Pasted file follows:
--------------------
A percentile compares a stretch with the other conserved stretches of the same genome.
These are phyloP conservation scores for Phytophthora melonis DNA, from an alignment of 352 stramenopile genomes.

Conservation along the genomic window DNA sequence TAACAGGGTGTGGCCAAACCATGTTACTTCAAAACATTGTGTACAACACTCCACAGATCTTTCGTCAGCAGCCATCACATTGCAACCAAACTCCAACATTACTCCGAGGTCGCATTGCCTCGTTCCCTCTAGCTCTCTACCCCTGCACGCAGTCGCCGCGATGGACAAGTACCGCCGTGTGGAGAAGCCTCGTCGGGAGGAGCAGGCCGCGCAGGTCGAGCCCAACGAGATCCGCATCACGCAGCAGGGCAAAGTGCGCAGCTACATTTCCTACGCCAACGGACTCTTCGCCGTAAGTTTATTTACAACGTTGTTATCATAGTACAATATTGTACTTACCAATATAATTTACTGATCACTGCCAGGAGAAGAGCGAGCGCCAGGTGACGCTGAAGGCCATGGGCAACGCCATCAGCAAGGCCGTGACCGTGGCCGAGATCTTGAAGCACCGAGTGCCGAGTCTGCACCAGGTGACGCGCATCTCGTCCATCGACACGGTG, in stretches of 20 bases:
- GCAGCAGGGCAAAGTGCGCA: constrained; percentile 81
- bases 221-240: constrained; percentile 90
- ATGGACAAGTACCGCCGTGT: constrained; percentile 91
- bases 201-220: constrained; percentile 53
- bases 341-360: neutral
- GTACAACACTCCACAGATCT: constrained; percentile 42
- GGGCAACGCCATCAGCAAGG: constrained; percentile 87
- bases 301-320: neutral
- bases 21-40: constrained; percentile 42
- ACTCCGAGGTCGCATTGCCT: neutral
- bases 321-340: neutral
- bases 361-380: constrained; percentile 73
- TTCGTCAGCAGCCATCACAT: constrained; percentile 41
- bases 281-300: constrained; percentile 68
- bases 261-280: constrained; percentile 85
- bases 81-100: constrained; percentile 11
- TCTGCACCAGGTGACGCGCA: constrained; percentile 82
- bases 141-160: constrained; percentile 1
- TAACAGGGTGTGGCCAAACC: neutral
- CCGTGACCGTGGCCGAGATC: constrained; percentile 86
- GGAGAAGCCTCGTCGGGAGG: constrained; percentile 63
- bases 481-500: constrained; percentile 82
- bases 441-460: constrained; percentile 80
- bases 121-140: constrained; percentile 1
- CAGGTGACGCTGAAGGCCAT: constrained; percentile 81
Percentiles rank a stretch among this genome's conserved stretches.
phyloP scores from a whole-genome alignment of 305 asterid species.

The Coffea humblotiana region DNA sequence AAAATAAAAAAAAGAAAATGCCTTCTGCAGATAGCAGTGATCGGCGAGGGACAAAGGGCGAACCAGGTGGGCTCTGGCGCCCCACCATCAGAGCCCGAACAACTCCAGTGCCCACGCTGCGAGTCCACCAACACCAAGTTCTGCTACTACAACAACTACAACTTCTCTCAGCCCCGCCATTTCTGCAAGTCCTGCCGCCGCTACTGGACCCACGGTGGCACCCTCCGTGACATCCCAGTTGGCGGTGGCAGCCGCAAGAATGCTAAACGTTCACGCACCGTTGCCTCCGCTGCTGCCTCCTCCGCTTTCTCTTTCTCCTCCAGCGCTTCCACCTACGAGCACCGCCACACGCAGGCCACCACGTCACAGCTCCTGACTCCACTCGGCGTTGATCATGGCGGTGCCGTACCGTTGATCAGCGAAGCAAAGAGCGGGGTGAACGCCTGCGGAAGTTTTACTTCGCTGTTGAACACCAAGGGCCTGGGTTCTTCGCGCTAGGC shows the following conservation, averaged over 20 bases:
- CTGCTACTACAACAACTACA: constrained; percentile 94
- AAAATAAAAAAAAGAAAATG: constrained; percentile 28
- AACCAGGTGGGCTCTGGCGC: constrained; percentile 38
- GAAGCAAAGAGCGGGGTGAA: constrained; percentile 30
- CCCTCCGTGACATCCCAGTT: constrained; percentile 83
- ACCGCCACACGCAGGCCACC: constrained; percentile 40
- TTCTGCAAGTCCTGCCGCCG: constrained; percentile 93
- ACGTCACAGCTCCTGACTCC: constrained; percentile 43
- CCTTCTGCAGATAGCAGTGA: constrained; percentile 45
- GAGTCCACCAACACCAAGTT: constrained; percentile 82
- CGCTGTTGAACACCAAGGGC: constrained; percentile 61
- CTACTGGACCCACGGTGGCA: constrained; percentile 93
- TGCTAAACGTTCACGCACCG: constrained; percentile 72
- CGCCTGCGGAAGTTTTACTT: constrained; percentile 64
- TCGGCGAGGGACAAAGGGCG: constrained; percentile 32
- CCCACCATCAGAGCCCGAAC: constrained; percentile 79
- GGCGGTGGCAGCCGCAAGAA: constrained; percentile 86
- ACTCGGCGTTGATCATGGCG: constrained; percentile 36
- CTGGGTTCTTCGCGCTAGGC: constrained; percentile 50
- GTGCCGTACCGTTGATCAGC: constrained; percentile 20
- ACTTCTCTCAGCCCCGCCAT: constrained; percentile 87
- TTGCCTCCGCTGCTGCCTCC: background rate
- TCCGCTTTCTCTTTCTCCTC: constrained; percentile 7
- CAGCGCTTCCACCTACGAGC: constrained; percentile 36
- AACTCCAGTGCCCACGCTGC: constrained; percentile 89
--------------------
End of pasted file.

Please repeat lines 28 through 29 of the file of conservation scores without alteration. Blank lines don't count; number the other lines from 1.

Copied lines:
- CAGGTGACGCTGAAGGCCAT: constrained; percentile 81
Percentiles rank a stretch among this genome's conserved stretches.